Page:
I’m still going through the fabulous 68 survey responses I’ve gotten so far and will find some way to put up some of the amazing things folks are saying probably by Sunday 5/3. In the meantime, here’s some thoughts on “factory invasions” and organizing from within.
There are a lot of older activists still around Greensboro, NC, where I live, who came out of the vibrant civil rights and black power movements, and turned to communism in the 1970s. Many of them (former college students and even sometimes doctors) went to work in textile mills and tobacco factories so they could organize workers towards challenging capitalism. I’ve heard this affectionately called “factory invasions” and “factory colonization.” Pretty intense language, but it seems to be what the folks who did it called it. They had some success bringing together multi-racial coalitions of workers to fight for change, until the KKK and Naziis attacked a 1979 demonstration and killed five organizers. Greensboro had a Truth and Reconciliation Commission process about that horrific incident, and you can read some about it in Through Survivor’s Eyes and Love and Revolution, both by survivors of the attacks.
Of the folks I can think of in Greensboro who went to work in factories as communist organizers and survived the massacre, these days one is a pastor, one is the director of a grassroots non-profit, one recently retired from a tobacco factory, one used to be an organic farmer, one works for a housing advocacy group. Interestingly, most of the white folks seem to have left Greensboro and many went on to university jobs. I’m hoping to interview some of these various folks about what it was like working and organizing in the factories, why they did it, what they think about it in retrospect, and what kinds of work they did after that. Stay tuned for an interview like that in the next month or so.
Max Elbaum’s book Revolution in the Air: Sixties Radicals turn to Lenin, Mao and Che talks a bit about how members of the New Communist Movement came to work in factories, but spends more time talking about their work transitions after the “collapse of communism” in the US. He describes how former cadre members “readjusted to civilian life,” saying that they both struggled with finding a way to pay the bills, and looked for ways to continue with progressive activism. Those with race and class privilege tended to attempt to move back into the middle-class life they had turned away from, while those with working class backgrounds were more likely to continue in working class jobs, though some used skills developed in the movement to move in to professional jobs (307-313). Part of it is posted at google books.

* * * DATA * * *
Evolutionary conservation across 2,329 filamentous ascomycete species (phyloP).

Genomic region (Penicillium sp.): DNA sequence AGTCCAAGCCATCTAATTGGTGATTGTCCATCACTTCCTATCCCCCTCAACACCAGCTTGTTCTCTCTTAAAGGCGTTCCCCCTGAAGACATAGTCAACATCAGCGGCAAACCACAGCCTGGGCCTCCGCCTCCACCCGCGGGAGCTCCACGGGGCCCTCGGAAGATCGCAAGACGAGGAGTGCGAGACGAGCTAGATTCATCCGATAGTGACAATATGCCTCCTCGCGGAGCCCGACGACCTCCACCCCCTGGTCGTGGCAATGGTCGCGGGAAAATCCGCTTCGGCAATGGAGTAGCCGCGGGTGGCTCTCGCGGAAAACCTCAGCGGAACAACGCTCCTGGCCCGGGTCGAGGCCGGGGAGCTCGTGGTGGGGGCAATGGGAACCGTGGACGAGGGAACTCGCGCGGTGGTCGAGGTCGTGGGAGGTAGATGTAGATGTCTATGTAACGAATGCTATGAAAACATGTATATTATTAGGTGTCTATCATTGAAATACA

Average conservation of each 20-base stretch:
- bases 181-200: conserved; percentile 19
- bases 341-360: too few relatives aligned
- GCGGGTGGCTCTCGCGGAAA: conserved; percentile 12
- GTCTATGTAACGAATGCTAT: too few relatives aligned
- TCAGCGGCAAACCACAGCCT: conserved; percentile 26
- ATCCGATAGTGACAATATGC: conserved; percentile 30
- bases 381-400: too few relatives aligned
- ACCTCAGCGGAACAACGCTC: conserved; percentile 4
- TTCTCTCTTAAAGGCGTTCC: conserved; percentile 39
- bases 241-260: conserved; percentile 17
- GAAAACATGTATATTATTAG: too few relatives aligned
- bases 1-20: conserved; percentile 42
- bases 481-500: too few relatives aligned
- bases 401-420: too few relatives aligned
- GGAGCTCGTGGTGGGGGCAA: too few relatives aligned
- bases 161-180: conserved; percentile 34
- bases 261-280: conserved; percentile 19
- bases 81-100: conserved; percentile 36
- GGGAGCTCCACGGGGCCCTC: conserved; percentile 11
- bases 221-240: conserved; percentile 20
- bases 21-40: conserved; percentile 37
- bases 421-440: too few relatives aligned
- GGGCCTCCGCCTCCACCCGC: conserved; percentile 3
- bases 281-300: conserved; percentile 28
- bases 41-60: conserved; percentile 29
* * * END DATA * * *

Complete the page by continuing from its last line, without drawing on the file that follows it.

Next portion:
I don’t know of anyone actively pursuing “factory invasions” today, do you? It does come across as somewhat paternalistic to me….but I’ll be curious to hear more from the perspective of someone who actually did it. And not all the folks who did it were middle class students, some were working class radicals who chose to stay in working class jobs and organize, instead of try to claw their ways in to the university. I know at the time, they all felt like revolution was right around the corner, so it made sense. How effective was it? How did the “invaders” relate with the folks previously working there? Do the folks who did it then think it was effective when they look back? Hopefully I’ll have more ideas after I do some interviews.
Even though factory invasions don’t seem to be an option folks today think of much, there are some current ways that people try to organize from within. Though usually not attempting to challenge capitalism, unions use “salting” sometimes to get organizers on the inside. In a section of their website on the practice, the IWW says: “”Salting” is the deliberate act of getting a job at a specific workplace with the intent to organize a union.” A friend of mine went to a training for potential “salts” with a mainstream union in Philly, but ended up deciding it wasn’t for him (too much heterosexism, among other things). Has anyone out there worked as a “salt”? How did you like it?
Another example of organizing from within comes from a group of teachers in LA who wrote an article for Left Turn magazine about their efforts to push their union towards more progressive politics. They put together a platform and elected a full slate of candidates, working in coalition with parents and communities to challenge racism, classism, standardization of curriculum, and worsening school conditions. The first paragraph of the article, titled “Transforming Our Union,” is on the Left Turn website. Its worth buying a copy of the magazine to read that article if you’re interested – Left Turn is great!
Of course, some people end up organizing their workplaces without having applied for the job intending to do so – most union campaigns are only won because workers who weren’t previously organizers believed in the struggle and began organizing their fellow workers – so its not just (or even mostly) college educated people, like most of the older folks I know in Greensboro, who end up playing that role.
What do you think of the “factory invasion” phenomenon of the new communists of the 1970s and 1980s? What about salting, teacher organizing or other examples of organizing from within that happen today? Have you had a job where you organized from within formally or informally? How did it go? How does this option appeal to you as you think about your own “honest living” dilemmas?